What is a “Trust Fund for Public Media” Doing in the FCC Broadband Plan?

by on March 18, 2010 · 2 comments

My central lament in everything I have said so far about the Federal Communications Commission’s ambitious new National Broadband Plan is that, well, it’s just too ambitious!  The agency has taken an everything-plus-the-kitchen-sink approach to the issue and the sheer scope of their imperial ambitions is breathtaking. I’ve likened it to an industrial policy for the Internet because the agency is essentially trying to centrally plan and engineer from above virtually every aspect of America’s broadband future despite its proclamation that, “Technologies, costs and consumer preferences are changing too quickly in this dynamic part of the economy to make accurate predictions.” But very little humility seems to be on display throughout the 376-page blueprint, which includes dissertations on everything from privacy to child safety issues to set-top box regulation.

And then there’s Chapter 15 on “civic engagement,” which calls for a wide variety of things to “strengthen the citizenry and its government,” and to “build a robust digital media ecosystem.” Although some of the ideas floated in the chapter are harmless enough–and some, like the call for more open and transparent government, would actually be beneficial–for the life of me I don’t understand why any of this needs to be in a plan about broadband deployment and diffusion. Particularly bizarre is the call here for Congress to create “a trust fund for digital public media,” which would fund the “production, distribution, and archiving of digital public media.” It would apparently be funded by “the revenues from a voluntary auction of spectrum licensed to public television.” (see pgs. 303-4)

Look, if the FCC wants Congress to create the equivalent of the PBS on Steroids, fine. Let’s have that debate. (In fact, I thought it was a debate that the FCC was already considering as part of its “Future of Media” effort). But why, again, is this in broadband plan? It’s a serious stretch to claim that this is somehow crucial to the task of getting more broadband out to the masses.  Moreover, should our government really be in charge of “building a robust digital media ecosystem”?  Here are a few reasons we might want to avoid having the government in the driver’s seat when it comes to charting the future course of America’s media sector.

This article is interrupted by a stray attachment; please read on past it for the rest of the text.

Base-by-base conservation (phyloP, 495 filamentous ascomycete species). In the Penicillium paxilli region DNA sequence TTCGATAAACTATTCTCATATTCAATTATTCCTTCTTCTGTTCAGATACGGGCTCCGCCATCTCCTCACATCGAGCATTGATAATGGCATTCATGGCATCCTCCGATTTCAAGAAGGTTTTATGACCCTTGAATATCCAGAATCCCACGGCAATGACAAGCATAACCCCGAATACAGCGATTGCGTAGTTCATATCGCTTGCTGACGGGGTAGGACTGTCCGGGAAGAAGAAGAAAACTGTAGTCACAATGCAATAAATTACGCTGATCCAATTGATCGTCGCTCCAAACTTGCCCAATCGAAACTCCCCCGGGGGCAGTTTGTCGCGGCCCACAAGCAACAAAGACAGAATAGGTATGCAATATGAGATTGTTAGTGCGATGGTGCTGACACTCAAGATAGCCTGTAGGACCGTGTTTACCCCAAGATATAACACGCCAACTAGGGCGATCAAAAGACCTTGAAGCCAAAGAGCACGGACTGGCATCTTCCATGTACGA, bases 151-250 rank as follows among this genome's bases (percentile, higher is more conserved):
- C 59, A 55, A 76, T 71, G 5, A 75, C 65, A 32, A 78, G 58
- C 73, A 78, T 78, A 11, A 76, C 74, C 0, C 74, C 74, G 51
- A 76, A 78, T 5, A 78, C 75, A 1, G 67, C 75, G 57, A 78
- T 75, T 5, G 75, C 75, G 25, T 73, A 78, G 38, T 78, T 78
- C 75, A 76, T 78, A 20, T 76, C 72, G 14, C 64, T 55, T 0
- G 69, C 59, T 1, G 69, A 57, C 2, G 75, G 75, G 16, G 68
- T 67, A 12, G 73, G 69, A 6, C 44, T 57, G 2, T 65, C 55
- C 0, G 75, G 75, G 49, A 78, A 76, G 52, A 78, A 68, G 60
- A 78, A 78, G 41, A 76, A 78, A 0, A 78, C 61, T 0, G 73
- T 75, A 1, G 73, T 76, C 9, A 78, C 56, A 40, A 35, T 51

• dwightbobson

    We may not want the government to chart the course, but we do need them to take the brakes off unlimited competition by negating the monopolistic effects of the few vested interests who have stifled competition, driven up costs of access, limited available speeds and drove America to the lower rungs of the ladder in world economic development through use of fast and inexpensive broadband. As a traveler to other countries, my returns to the states hammer in the fact that the U.S. is, at best, a third world country when it comes to high speed, low cost broadband access. It is more than disappointing but very embarrassing to arrive back home to a country that likes to think of itself as so advanced only to recognize that most Americans are ignorant of how poorly they are served. Even worse is that the vested interests were allowed decades ago by the government to charge higher rates on the basis that they would be providing the broadband dreamed about by the FCC. And so Americans have paid for a service that has yet to be delivered and now the FCC proposes to have Americans pay for it again by raising the Universal Service Fund fee, paid for by anyone using a landline or cell phone. And who will get most of that money? The same vested interests. No wonder we are already seeing ads by the AT&Ts of the world praising the FCC plan.

  • dwightbobson

    We may not want the government to chart the course, but we do need them to take the brakes off unlimited competition by negating the monopolistic effects of the few vested interests who have stifled competition, driven up costs of access, limited available speeds and drove America to the lower rungs of the ladder in world economic development through use of fast and inexpensive broadband. As a traveler to other countries, my returns to the states hammer in the fact that the U.S. is, at best, a third world country when it comes to high speed, low cost broadband access. It is more than disappointing but very embarrassing to arrive back home to a country that likes to think of itself as so advanced only to recognize that most Americans are ignorant of how poorly they are served. Even worse is that the vested interests were allowed decades ago by the government to charge higher rates on the basis that they would be providing the broadband dreamed about by the FCC. And so Americans have paid for a service that has yet to be delivered and now the FCC proposes to have Americans pay for it again by raising the Universal Service Fund fee, paid for by anyone using a landline or cell phone. And who will get most of that money? The same vested interests. No wonder we are already seeing ads by the AT&Ts of the world praising the FCC plan.

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